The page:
Creating A Christmas Classic

Patrik Maiani is a talented guy. He and his brother Rick grew up in Montecito, on Hermosillo Drive. Patrik teaches piano and guitar and sells real estate for RE/MAX. He has also, along with Sabrina Oertle of Blue Chair Productions, put together this past Christmas’s most popular new item: the “I Wish Everyday Was Christmas” CD. Twenty-five kids, many from Montecito, aged from 4 to 13, spent more than two months rehearsing and recording this five-minute song and shooting video for a projected documentary; Patrik hopes the song will become not only a Christmas classic, but a year-round favorite. It might; it could. It has taken Barry DeVorzon’s “It’s Christmas Once Again In Santa Barbara” a few years to establish itself as a genuine Christmas classic and there’s no reason why a similar fate might not be in store for Maiani’s catchy tune.

Patrik, during a short interview, says his inspiration was the observation that “Everybody changes the day after Christmas, and goes back to their old ways. Everyone is grumpy and has to get back to work.” He started writing the song a couple of Christmases ago, using John Lennon’s “Imagine” as his prototype, “kind of slow, in the key of C,” he says, adding however, that “it went from an ‘Imagine’ type song to a ‘Hey Jude,’ where it builds and keeps building.”

When they were ready to begin production, they “printed flyers and sent them around to all the local schools and auditioned the kids that responded for about a month at Paul Colombo’s house,” Patrik explains. Four or five of the kids on the CD are his music students, but he says he received the best response from Franklin School students, who are well represented among the 25 voices eventually chosen.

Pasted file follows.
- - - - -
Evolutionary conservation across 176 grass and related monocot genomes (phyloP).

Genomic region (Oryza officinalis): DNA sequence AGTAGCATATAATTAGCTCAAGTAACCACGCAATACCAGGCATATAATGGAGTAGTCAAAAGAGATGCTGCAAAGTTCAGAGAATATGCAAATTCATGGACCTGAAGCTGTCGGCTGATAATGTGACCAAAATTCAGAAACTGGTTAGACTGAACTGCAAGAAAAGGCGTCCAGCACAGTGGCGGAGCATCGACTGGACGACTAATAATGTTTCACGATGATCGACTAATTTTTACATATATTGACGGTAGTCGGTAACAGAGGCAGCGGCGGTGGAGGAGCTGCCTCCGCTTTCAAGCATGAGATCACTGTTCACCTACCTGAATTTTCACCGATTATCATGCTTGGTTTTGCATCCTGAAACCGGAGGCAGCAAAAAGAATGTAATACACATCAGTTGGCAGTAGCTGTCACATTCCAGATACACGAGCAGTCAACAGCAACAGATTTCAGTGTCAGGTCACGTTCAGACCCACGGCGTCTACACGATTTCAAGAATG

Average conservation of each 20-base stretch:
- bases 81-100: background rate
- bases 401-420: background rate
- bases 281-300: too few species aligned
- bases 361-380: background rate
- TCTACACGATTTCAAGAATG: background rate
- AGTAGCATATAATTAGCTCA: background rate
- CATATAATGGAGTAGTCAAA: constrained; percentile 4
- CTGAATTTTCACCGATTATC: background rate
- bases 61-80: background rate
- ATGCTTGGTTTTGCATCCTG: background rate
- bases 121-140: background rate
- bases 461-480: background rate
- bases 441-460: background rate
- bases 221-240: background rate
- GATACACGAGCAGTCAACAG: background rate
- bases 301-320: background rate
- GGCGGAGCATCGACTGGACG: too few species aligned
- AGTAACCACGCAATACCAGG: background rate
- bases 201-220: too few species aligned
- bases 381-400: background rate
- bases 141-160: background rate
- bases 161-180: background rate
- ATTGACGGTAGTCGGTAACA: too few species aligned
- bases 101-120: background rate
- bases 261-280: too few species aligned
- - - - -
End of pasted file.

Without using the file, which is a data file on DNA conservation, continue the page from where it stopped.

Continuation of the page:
“The kids never sang before,” Patrik continues, “and didn’t know each other.” Dennis Dragon, who produced the music and who has worked with the Beach Boys (Dennis’s brother is “Captain” from Captain & Tenille), suggested each child just sing one line and if they were a little bit out of line, Dennis could fix it.

When they went back to listen, they chose their singers by which voice they liked. “When we picked it,” Patrik laughs, “we had to put the voice with the face and Ryan, a four-year-old who we figured could not only not sing but could not learn the lines, came up two or three times and actually did the best job!”

Monique Roebuck (daughter of Athena Roebuck, who taught PE at Montecito Union School), is one of Patrik’s students, and she was first to learn the song (she’s now 14). She was “too old” to be on the CD, but Patrik asked her to teach the little kids the lines; “they’ll listen to you,” he pleaded. Monique recorded the song at Beagle Studios in Montecito. “We made a CD of it,” Patrik recalls, “and sent it around to various arrangers. They recommended that I write another section for the song. So I wrote the B section, arranged it, changed keys, and brought Lois Mahalia (of the Musical Family) in to sing the harmonies.” Dennis and Patrik played all the instruments except for bass and drums.

The entire production was documented as it went along. “When [the kids] were singing the song, there were two huge cameras in their face,” Patrik remembers, but Sabrina says there “were actually three cameras. We did a lot of interviews with the kids,” Sabrina continues, “and they were recording their lines at Santa Barbara Sound Design. In the recording booth with Patrik, the kids would do their one line. They’d come out and sit with me and my video director Stan Taylor, and I would ask questions like, ‘Do you believe in robots?’ ‘What do you need for Christmas?’ ‘What has this song taught you?’ Things like that. We got some amazing answers.”

The five-minute video begins with two children playing a child’s piano under a single spotlight, singing:

I wish everyday was Christmas

All around the world

I wish everyday was Christmas

For every boy and girl

I wish everyone was happy

And everyone got along

The whole world would harmonize

In one big glorious song

I wish everyday was Christmas

All around the world

There’d be peace, love, and harmony

For every boy and girl